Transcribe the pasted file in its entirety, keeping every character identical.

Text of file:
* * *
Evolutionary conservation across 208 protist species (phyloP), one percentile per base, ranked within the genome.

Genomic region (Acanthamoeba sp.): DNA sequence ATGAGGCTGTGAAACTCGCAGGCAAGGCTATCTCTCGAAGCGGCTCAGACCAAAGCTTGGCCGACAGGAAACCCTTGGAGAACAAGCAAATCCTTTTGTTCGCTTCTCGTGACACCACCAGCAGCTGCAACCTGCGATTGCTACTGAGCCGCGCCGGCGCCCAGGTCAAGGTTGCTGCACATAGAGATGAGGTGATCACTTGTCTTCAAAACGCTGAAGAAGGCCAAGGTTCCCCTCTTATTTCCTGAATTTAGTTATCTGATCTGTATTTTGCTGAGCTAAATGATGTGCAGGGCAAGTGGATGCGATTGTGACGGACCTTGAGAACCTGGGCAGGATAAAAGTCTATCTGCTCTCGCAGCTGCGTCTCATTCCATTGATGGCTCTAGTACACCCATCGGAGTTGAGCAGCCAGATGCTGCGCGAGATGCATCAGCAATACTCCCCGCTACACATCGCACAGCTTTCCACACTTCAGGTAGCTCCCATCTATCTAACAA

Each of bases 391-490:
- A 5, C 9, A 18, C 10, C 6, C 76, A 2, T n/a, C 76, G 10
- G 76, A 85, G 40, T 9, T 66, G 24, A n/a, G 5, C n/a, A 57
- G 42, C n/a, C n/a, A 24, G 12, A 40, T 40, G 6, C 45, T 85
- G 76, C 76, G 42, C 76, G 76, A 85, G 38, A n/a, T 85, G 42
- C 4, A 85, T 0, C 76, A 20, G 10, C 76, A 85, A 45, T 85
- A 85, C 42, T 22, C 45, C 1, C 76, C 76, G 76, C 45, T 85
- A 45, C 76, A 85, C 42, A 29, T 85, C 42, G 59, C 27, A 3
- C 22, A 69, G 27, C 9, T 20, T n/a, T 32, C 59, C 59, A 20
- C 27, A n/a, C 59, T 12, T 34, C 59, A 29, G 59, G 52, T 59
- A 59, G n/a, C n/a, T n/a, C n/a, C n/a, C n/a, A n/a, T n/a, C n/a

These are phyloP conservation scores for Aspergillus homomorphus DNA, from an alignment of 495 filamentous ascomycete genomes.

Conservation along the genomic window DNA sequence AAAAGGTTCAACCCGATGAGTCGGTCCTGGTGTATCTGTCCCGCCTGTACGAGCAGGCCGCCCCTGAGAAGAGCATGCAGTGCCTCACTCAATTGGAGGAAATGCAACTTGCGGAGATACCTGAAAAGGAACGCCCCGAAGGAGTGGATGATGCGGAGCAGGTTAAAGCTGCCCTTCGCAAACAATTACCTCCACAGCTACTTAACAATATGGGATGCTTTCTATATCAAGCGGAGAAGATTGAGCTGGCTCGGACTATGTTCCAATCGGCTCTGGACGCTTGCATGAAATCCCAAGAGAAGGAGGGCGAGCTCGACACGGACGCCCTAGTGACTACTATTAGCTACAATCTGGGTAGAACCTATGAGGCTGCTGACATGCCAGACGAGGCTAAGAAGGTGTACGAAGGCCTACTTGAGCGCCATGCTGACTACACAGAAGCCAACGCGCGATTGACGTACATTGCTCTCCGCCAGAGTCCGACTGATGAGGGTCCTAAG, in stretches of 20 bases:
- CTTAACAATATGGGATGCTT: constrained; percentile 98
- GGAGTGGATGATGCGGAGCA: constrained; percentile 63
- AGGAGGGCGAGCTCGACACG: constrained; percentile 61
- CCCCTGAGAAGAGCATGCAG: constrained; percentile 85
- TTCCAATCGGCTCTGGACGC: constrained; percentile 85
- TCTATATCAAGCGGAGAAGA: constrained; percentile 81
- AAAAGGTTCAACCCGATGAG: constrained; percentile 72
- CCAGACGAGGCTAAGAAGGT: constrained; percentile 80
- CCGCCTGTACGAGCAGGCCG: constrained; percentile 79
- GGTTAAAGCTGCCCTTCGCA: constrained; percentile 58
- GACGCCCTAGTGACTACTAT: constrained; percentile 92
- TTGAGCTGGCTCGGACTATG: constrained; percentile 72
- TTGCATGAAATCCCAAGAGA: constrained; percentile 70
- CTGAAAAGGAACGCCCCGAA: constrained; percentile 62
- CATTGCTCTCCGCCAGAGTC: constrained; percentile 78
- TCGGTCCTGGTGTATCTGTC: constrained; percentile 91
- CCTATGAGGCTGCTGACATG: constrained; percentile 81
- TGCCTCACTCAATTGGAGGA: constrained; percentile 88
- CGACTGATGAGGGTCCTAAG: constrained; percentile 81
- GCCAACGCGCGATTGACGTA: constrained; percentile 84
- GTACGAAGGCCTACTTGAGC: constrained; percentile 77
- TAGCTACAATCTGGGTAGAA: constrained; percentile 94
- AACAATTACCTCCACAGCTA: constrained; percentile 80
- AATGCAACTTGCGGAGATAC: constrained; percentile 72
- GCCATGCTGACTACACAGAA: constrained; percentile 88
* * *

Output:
Evolutionary conservation across 208 protist species (phyloP), one percentile per base, ranked within the genome.

Genomic region (Acanthamoeba sp.): DNA sequence ATGAGGCTGTGAAACTCGCAGGCAAGGCTATCTCTCGAAGCGGCTCAGACCAAAGCTTGGCCGACAGGAAACCCTTGGAGAACAAGCAAATCCTTTTGTTCGCTTCTCGTGACACCACCAGCAGCTGCAACCTGCGATTGCTACTGAGCCGCGCCGGCGCCCAGGTCAAGGTTGCTGCACATAGAGATGAGGTGATCACTTGTCTTCAAAACGCTGAAGAAGGCCAAGGTTCCCCTCTTATTTCCTGAATTTAGTTATCTGATCTGTATTTTGCTGAGCTAAATGATGTGCAGGGCAAGTGGATGCGATTGTGACGGACCTTGAGAACCTGGGCAGGATAAAAGTCTATCTGCTCTCGCAGCTGCGTCTCATTCCATTGATGGCTCTAGTACACCCATCGGAGTTGAGCAGCCAGATGCTGCGCGAGATGCATCAGCAATACTCCCCGCTACACATCGCACAGCTTTCCACACTTCAGGTAGCTCCCATCTATCTAACAA

Each of bases 391-490:
- A 5, C 9, A 18, C 10, C 6, C 76, A 2, T n/a, C 76, G 10
- G 76, A 85, G 40, T 9, T 66, G 24, A n/a, G 5, C n/a, A 57
- G 42, C n/a, C n/a, A 24, G 12, A 40, T 40, G 6, C 45, T 85
- G 76, C 76, G 42, C 76, G 76, A 85, G 38, A n/a, T 85, G 42
- C 4, A 85, T 0, C 76, A 20, G 10, C 76, A 85, A 45, T 85
- A 85, C 42, T 22, C 45, C 1, C 76, C 76, G 76, C 45, T 85
- A 45, C 76, A 85, C 42, A 29, T 85, C 42, G 59, C 27, A 3
- C 22, A 69, G 27, C 9, T 20, T n/a, T 32, C 59, C 59, A 20
- C 27, A n/a, C 59, T 12, T 34, C 59, A 29, G 59, G 52, T 59
- A 59, G n/a, C n/a, T n/a, C n/a, C n/a, C n/a, A n/a, T n/a, C n/a

These are phyloP conservation scores for Aspergillus homomorphus DNA, from an alignment of 495 filamentous ascomycete genomes.

Conservation along the genomic window DNA sequence AAAAGGTTCAACCCGATGAGTCGGTCCTGGTGTATCTGTCCCGCCTGTACGAGCAGGCCGCCCCTGAGAAGAGCATGCAGTGCCTCACTCAATTGGAGGAAATGCAACTTGCGGAGATACCTGAAAAGGAACGCCCCGAAGGAGTGGATGATGCGGAGCAGGTTAAAGCTGCCCTTCGCAAACAATTACCTCCACAGCTACTTAACAATATGGGATGCTTTCTATATCAAGCGGAGAAGATTGAGCTGGCTCGGACTATGTTCCAATCGGCTCTGGACGCTTGCATGAAATCCCAAGAGAAGGAGGGCGAGCTCGACACGGACGCCCTAGTGACTACTATTAGCTACAATCTGGGTAGAACCTATGAGGCTGCTGACATGCCAGACGAGGCTAAGAAGGTGTACGAAGGCCTACTTGAGCGCCATGCTGACTACACAGAAGCCAACGCGCGATTGACGTACATTGCTCTCCGCCAGAGTCCGACTGATGAGGGTCCTAAG, in stretches of 20 bases:
- CTTAACAATATGGGATGCTT: constrained; percentile 98
- GGAGTGGATGATGCGGAGCA: constrained; percentile 63
- AGGAGGGCGAGCTCGACACG: constrained; percentile 61
- CCCCTGAGAAGAGCATGCAG: constrained; percentile 85
- TTCCAATCGGCTCTGGACGC: constrained; percentile 85
- TCTATATCAAGCGGAGAAGA: constrained; percentile 81
- AAAAGGTTCAACCCGATGAG: constrained; percentile 72
- CCAGACGAGGCTAAGAAGGT: constrained; percentile 80
- CCGCCTGTACGAGCAGGCCG: constrained; percentile 79
- GGTTAAAGCTGCCCTTCGCA: constrained; percentile 58
- GACGCCCTAGTGACTACTAT: constrained; percentile 92
- TTGAGCTGGCTCGGACTATG: constrained; percentile 72
- TTGCATGAAATCCCAAGAGA: constrained; percentile 70
- CTGAAAAGGAACGCCCCGAA: constrained; percentile 62
- CATTGCTCTCCGCCAGAGTC: constrained; percentile 78
- TCGGTCCTGGTGTATCTGTC: constrained; percentile 91
- CCTATGAGGCTGCTGACATG: constrained; percentile 81
- TGCCTCACTCAATTGGAGGA: constrained; percentile 88
- CGACTGATGAGGGTCCTAAG: constrained; percentile 81
- GCCAACGCGCGATTGACGTA: constrained; percentile 84
- GTACGAAGGCCTACTTGAGC: constrained; percentile 77
- TAGCTACAATCTGGGTAGAA: constrained; percentile 94
- AACAATTACCTCCACAGCTA: constrained; percentile 80
- AATGCAACTTGCGGAGATAC: constrained; percentile 72
- GCCATGCTGACTACACAGAA: constrained; percentile 88